A new urine-based sniff test “might help reduce the number of unnecessary biopsies”, says lead author Dr. Gianluigi Taverna. Highly trained dogs detected prostate cancer with 98% accuracy according to a study presented May 18th.
“This study gives us a standardized method of diagnosis that is reproducible, low cost and non-invasive,” said lead author Dr. Gianluigi Taverna, Chief of the Prostatic Diseases Unit at the Humanitas Research Hospital in Milan, Italy, “Using dogs to recognize prostate cancer might help reduce the number of unnecessary biopsies and better pinpoint patients at high risk for the disease”.
Researchers in Italy enrolled 902 participants and divided them into two main groups: 362 men with prostate cancer, ranging from very-low risk tumors to metastatic disease, and a control group made up of 540 men and women in generally good health or affected by other types of cancer or non-tumor related diseases. All participants provided urine samples.
Two three-year old, female German Shepherds (previously having worked as explosive-detection dogs) named Zoe and Liu were trained for about five months at the Italian Ministry of Defense’s Military Veterinary Center in Grosseto using the positive reinforcement “clicker method” and “imprinting,” during which the dogs learn to distinguish certain distinctive scents.
During the training, 200 urine samples from the prostate cancer group and 230 samples from the control group were analyzed. The dogs were taught to recognize prostate cancer-specific volatile organic compounds (VOCs) in the samples. (According to the team, new urine samples were provided for the evaluation phase.)
The dogs were instructed to sit in front of each sample where they detected the prostate cancer VOC. None of the team members knew which samples were which, except the chief medical veterinary surgeon, who observed from outside the room. The dogs were rewarded when correct identifications were verified.
Dog 1 achieved 100 percent accuracy in detecting samples from prostate cancer patients and 98 percent accuracy in eliminating samples that did not come from a prostate cancer patient. Dog 2 was close, with 98.6 percent accuracy in detecting prostate cancer and 96.4 percent accuracy in eliminating those that didn’t have the disease. Overall, the dogs had 16 false positives and four false negatives.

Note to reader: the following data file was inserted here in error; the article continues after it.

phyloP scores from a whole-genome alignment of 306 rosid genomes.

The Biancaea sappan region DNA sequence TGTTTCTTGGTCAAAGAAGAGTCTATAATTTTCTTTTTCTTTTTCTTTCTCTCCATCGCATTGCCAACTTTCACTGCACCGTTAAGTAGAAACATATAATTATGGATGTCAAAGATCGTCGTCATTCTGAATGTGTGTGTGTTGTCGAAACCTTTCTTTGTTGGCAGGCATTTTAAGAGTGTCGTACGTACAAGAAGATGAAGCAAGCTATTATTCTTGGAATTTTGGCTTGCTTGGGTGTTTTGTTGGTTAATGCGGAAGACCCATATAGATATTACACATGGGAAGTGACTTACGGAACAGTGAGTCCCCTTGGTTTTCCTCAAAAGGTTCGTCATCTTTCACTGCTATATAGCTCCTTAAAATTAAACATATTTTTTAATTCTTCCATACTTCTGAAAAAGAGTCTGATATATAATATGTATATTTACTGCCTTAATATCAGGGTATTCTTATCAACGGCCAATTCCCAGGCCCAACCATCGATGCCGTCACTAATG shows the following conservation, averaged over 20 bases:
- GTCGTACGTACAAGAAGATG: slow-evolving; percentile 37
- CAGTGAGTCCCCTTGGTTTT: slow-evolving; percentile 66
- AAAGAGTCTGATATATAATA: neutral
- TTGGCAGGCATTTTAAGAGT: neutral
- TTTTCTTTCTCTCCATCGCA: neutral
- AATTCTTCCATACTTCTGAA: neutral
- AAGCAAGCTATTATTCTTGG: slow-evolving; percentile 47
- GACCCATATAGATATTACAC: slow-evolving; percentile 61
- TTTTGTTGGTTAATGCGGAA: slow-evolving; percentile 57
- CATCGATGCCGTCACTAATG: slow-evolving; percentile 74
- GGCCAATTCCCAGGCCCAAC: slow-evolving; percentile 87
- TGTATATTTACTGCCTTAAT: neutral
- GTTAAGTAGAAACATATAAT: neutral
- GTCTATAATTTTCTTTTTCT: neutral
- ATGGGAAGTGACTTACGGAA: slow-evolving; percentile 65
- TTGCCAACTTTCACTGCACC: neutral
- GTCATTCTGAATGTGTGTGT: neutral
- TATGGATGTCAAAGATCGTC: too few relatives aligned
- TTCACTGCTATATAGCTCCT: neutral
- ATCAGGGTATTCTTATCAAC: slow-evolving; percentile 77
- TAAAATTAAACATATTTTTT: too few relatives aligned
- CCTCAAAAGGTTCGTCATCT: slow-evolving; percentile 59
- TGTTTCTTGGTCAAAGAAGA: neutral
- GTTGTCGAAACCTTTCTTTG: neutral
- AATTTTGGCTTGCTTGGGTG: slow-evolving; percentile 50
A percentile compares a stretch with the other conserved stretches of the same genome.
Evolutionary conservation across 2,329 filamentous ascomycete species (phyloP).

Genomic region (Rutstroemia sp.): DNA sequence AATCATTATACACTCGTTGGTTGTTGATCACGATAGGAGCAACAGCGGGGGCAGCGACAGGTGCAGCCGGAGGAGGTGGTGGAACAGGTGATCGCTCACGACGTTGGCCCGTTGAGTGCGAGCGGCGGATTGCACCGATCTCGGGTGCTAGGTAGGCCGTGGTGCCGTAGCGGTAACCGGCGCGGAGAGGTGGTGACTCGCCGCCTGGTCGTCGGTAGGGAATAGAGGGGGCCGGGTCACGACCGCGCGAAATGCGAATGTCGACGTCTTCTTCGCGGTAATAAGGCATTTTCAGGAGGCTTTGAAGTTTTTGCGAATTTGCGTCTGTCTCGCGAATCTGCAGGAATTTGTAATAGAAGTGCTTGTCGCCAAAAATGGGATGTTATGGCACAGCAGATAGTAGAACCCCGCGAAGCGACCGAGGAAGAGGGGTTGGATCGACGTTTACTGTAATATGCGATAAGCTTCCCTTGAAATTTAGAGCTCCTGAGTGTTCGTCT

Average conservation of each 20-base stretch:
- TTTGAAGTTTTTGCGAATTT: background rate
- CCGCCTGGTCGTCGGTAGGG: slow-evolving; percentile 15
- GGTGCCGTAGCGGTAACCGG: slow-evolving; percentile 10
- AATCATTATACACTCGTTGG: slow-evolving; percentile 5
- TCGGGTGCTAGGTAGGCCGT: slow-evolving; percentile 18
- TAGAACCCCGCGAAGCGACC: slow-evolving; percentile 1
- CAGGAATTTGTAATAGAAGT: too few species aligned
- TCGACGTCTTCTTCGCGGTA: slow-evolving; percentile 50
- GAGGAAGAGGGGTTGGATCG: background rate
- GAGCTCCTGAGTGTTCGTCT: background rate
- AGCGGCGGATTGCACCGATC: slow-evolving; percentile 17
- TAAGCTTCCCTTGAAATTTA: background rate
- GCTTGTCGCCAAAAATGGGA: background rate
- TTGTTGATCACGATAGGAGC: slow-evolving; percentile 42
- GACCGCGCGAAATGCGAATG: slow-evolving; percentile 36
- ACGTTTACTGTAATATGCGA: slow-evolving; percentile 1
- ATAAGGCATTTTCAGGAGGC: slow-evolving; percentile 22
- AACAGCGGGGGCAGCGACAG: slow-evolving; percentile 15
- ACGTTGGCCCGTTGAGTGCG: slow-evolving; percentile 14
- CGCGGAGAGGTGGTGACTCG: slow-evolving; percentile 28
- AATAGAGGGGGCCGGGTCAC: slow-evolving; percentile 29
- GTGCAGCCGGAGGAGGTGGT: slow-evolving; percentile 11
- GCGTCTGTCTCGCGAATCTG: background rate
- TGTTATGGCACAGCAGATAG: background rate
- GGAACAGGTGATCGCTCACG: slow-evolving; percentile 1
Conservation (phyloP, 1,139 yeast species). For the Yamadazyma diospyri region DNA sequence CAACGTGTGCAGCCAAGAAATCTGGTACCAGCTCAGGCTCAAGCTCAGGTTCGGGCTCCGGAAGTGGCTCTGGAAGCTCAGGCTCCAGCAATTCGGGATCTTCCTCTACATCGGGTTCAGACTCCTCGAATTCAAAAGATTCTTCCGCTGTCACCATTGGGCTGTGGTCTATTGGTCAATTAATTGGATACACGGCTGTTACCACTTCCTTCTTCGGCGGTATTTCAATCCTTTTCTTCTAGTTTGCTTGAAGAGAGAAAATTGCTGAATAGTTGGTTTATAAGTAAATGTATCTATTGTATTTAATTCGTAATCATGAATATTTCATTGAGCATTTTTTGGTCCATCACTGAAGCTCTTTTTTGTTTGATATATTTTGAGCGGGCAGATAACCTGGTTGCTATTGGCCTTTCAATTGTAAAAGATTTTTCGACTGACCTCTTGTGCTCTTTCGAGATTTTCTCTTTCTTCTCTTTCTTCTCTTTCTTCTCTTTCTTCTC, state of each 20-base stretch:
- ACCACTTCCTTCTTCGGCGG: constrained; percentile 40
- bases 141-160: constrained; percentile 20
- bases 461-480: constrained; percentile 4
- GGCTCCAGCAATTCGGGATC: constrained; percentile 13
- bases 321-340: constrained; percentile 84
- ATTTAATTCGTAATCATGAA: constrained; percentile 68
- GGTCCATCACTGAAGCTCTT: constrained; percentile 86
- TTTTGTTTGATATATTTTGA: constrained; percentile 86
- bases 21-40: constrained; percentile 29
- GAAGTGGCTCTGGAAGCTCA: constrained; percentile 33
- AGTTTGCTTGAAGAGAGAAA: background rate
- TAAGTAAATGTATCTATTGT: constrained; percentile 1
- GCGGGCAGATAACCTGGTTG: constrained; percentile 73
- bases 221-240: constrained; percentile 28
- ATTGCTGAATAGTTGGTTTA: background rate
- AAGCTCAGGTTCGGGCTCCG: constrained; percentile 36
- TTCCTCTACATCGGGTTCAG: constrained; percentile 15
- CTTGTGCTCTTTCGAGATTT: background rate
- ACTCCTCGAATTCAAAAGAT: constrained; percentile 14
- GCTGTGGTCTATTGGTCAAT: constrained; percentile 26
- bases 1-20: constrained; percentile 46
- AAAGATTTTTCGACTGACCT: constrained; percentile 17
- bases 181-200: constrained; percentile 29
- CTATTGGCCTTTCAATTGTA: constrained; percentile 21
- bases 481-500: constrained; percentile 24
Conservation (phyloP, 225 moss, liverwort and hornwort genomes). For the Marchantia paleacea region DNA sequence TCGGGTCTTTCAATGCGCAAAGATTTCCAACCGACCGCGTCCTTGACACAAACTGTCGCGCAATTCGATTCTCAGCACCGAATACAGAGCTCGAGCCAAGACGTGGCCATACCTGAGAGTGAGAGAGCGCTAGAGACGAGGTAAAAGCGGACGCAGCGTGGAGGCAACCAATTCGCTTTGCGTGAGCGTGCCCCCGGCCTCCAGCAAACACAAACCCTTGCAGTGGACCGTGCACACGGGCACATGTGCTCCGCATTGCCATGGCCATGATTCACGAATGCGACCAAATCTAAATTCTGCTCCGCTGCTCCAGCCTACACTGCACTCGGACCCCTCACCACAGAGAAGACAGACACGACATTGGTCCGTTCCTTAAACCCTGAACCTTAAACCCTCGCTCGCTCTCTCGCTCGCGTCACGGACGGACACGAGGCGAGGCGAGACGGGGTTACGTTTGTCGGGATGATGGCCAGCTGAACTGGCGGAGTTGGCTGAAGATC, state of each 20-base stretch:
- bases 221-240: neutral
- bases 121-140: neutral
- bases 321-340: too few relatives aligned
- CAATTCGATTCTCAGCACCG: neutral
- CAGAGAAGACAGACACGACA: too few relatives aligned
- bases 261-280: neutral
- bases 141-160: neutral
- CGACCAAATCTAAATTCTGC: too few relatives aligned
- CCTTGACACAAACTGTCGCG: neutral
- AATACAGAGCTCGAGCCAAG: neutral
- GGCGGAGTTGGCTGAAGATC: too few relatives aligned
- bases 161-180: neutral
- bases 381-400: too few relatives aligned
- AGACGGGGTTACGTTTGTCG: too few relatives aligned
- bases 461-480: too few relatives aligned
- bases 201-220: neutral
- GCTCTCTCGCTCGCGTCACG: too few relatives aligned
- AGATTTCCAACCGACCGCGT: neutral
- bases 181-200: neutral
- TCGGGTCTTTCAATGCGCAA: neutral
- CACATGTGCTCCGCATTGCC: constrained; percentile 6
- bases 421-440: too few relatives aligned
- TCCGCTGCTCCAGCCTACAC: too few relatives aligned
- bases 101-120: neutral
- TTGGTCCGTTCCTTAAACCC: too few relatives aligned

Though the high accuracy displayed by the dogs is encouraging, they are not about to replace human doctors, Taverna pointed out. Plenty of other information, like tumor stage and size, and the age of the patient – none of which the dogs can detect – go into determining treatment, he noted.
Dog-detection is a technique that “needs to be combined with other, common diagnostic tools (PSA, biopsy, MRI, etc.),” Taverna said, his team wants “to expand on our current study by converting the chemicals detected by the dogs into gas chromatography-mass spectrometry so the process can be duplicated by machine. “ They are working to figure out just what chemicals it is that the dogs are detecting.
While humans have roughly five million olfactory cells (receptors that detect different odors) in their noses, dogs have about 200 MILLION!! Woof to that!
It is estimated that 233,000 men in the US will be diagnosed with prostate cancer this year. Although current screening methods for the disease – such as digital rectal exams – aid early detection, they are not always accurate. But with the help of “man’s best friend,” the Dog-Detection technique could be in the cards.
Just when you thought dogs couldn’t be more giving of unconditional love … now they are helping to find and fight prostate cancer in humans. Absolutely amazing creatures!
Bark about it!